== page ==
Willie Ray Young smiled from ear to ear Wednesday, and for good reason.
Days earlier, the Tarrant County district attorney’s office dismissed a theft charge against the neighborhood “junkman” known as “Pappa,” who had been accused in August of stealing items from the scene of a fatal house fire on Rockdale Road.
“After reviewing the facts and circumstances of the case, it was dismissed in the interest of justice,” Tarrant County Assistant District Attorney Graham Norris said in an email. “I felt like it was the right thing to do.”
Young, 76, was out on $1,500 bail after being charged with theft of $500 to $1,500, a Class A misdemeanor punishable by up to a year in jail and a $4,000 fine.
He had never been arrested in his life.
“I had never even spit on a sidewalk,” Young said Wednesday from his home in south Fort Worth. “And here I am, 76 years old, and I get arrested for stealing. I couldn’t believe it. I don’t even go through my wife’s purse.”
Young said the items were junk.
He acknowledged that he took a washer, a dryer, eight pieces of thin-metal pipe and a rusted barbecue grill from the home during the weekend of Aug. 15-16.
“I saw the firetrucks headed to that neighborhood,” Young said. The Fort Worth man lives about nine blocks from the Rockdale home. “But I didn’t go down there that day.”
David Ramirez, 9, died in the fire Aug. 14 from inhaling smoke and carbon monoxide, authorities said.
No reason to steal
Young drove to the neighborhood Aug. 15 and saw the washer and dryer in a pile of debris on a curb. Using his dolly, he loaded the two appliances onto his 1995 GMC truck, but he never entered the burned home.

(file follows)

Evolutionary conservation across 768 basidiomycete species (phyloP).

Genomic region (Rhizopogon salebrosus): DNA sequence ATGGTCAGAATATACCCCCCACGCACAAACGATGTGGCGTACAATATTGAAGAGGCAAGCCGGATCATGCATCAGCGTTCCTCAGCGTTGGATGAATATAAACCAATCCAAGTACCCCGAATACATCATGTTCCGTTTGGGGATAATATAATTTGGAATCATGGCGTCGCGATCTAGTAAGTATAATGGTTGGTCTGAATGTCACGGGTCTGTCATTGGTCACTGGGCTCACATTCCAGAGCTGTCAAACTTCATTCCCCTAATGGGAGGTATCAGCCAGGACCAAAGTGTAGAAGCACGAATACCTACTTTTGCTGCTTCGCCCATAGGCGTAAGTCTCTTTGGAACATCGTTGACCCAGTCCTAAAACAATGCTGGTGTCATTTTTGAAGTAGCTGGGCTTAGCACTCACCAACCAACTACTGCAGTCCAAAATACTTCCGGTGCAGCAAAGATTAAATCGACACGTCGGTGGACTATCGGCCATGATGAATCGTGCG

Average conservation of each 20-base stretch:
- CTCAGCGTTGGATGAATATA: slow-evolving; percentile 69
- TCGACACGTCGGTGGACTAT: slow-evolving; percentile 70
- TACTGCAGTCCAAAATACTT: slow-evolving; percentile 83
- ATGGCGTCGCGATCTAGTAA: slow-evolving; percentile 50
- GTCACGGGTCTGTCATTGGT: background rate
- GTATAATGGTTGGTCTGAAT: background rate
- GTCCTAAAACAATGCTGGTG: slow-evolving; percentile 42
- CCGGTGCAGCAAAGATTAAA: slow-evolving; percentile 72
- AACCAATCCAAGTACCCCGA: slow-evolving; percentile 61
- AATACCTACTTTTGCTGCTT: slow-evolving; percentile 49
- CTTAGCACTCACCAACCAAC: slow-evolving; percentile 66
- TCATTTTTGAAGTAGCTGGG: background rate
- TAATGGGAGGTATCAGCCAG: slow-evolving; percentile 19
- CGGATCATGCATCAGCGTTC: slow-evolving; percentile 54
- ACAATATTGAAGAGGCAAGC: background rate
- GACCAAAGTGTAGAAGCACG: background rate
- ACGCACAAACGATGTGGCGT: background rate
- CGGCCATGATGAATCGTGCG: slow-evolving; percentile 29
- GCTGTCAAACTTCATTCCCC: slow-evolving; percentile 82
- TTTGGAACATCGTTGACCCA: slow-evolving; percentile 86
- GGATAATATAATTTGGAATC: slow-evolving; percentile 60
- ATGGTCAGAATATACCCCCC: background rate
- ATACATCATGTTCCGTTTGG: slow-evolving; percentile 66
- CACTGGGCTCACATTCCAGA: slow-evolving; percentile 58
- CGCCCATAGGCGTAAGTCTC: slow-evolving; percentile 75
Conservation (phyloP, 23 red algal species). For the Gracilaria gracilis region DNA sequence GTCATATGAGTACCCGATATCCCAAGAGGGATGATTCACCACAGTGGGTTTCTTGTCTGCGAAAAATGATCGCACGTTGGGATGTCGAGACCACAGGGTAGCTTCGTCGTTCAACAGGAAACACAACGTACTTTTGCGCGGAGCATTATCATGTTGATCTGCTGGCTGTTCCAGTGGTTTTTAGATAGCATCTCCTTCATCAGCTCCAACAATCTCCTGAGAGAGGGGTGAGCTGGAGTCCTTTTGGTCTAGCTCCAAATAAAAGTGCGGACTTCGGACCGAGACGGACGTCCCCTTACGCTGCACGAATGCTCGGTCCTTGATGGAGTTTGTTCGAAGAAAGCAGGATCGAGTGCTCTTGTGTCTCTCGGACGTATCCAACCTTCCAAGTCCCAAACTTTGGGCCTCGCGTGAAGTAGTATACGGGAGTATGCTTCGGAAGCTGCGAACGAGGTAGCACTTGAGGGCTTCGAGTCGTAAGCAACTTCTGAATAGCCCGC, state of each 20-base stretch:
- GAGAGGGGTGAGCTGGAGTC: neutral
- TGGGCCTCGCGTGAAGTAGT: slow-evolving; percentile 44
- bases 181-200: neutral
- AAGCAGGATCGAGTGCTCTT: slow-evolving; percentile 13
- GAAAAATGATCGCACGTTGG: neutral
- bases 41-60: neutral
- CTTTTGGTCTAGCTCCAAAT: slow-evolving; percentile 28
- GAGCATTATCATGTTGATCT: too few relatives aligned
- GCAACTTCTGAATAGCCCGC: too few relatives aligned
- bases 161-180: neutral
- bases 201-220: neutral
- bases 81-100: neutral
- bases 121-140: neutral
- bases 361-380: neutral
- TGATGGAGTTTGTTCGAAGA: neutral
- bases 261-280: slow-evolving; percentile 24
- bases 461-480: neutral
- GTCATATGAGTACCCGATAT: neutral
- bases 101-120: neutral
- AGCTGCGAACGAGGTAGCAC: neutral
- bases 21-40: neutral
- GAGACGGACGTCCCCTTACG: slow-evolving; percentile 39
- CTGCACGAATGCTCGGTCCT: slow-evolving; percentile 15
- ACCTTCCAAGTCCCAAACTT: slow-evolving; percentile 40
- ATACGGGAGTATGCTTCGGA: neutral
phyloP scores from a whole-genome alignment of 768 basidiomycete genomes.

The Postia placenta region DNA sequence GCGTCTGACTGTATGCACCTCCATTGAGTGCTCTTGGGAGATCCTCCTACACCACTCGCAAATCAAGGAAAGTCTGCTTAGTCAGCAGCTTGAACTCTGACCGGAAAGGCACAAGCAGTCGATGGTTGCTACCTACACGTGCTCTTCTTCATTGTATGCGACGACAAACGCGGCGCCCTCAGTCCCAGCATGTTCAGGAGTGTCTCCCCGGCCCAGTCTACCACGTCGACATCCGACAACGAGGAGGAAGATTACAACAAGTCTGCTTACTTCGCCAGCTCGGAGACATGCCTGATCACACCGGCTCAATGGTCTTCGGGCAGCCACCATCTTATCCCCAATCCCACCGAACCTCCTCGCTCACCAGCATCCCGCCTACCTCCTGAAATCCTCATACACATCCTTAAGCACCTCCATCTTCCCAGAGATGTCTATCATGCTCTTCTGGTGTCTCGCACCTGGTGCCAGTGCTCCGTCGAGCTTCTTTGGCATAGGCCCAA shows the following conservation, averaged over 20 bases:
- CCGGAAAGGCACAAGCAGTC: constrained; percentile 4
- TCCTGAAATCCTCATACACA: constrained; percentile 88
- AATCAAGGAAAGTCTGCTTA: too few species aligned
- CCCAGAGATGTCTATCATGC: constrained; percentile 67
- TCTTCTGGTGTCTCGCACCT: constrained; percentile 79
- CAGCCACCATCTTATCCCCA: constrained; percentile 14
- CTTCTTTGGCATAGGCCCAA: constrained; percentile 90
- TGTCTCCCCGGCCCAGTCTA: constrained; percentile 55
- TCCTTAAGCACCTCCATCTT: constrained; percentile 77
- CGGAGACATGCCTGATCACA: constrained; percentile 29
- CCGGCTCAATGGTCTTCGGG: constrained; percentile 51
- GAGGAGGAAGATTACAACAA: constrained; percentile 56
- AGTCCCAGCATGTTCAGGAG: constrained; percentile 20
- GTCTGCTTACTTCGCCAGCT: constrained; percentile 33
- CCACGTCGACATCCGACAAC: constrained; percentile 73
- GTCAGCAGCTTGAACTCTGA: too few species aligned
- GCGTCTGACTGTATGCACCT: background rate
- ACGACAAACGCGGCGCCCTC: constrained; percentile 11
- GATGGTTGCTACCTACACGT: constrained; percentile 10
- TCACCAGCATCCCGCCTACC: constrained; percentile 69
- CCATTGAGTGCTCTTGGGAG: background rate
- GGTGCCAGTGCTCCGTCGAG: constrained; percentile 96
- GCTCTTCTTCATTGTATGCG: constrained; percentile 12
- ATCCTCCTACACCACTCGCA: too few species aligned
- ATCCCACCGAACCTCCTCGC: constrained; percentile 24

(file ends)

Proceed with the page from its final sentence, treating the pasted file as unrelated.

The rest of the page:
“I scooped them up from the pile, and it looked like they had been damaged in the fire,” Young said. “I was going to take them home to see if they worked. If they did, I was going to give them away to people who might need them. If they didn’t, I was going to sell them for junk. I tested them and they didn’t work.”
Young, who has been a self-proclaimed junkman for 13 years, returned to the house the morning of Aug. 16 and sifted through the debris. He pulled out the pipes and put them in his truck.
“I saw this barbecue grill near the pile, and the bottom of it had rotted out,” he said. “So I loaded that in the truck.”
Young said he was two or three blocks away when he stopped to tie down the pipes. He drove off again but was stopped by patrol officers a few minutes later.
“The officer asked me where I got the stuff, and I told them that I got them from people and that I’d gotten some stuff from the burned-out house,” Young said.
He said he also noted that no crime scene tape was at the scene. Police arrested him after a resident called to report seeing a man stealing items from the home.
Young and his family spent almost $400 to make his bail and to retrieve his impounded truck. Getting it back took about three weeks, he said.
“I don’t have a reason to steal,” Young said Wednesday. “People give me too much stuff as it is.”
Still a junkman
Dozens of relatives and neighbors rallied to help Young and his family.
“He’s an honest person who just goes around the neighborhood picking up stuff. He sees if he can fix it and then gives it to people who night need it,” Pat Tomerlin of Fort Worth, who has known Young for more than five years, said in an August interview.
For weeks, Young didn’t know what would happen in his case, but he got good news last week at a hearing.
“I thanked God,” Young said. “My name has been tarnished because of all this, but I couldn’t be where I am today without the help of my neighborhood.”
Young said Wednesday that he is still waiting to get back items that were in his truck, about $70 worth of copper, two car batteries and other junk that he estimated was worth more than $300.
Fort Worth police detectives are working on it, Young said.
Young has resumed his junking career.
“The lesson I learned: Don’t pick up burned items,” Young said. “But I’m still going around the neighborhood and cleaning it up by picking up junk.”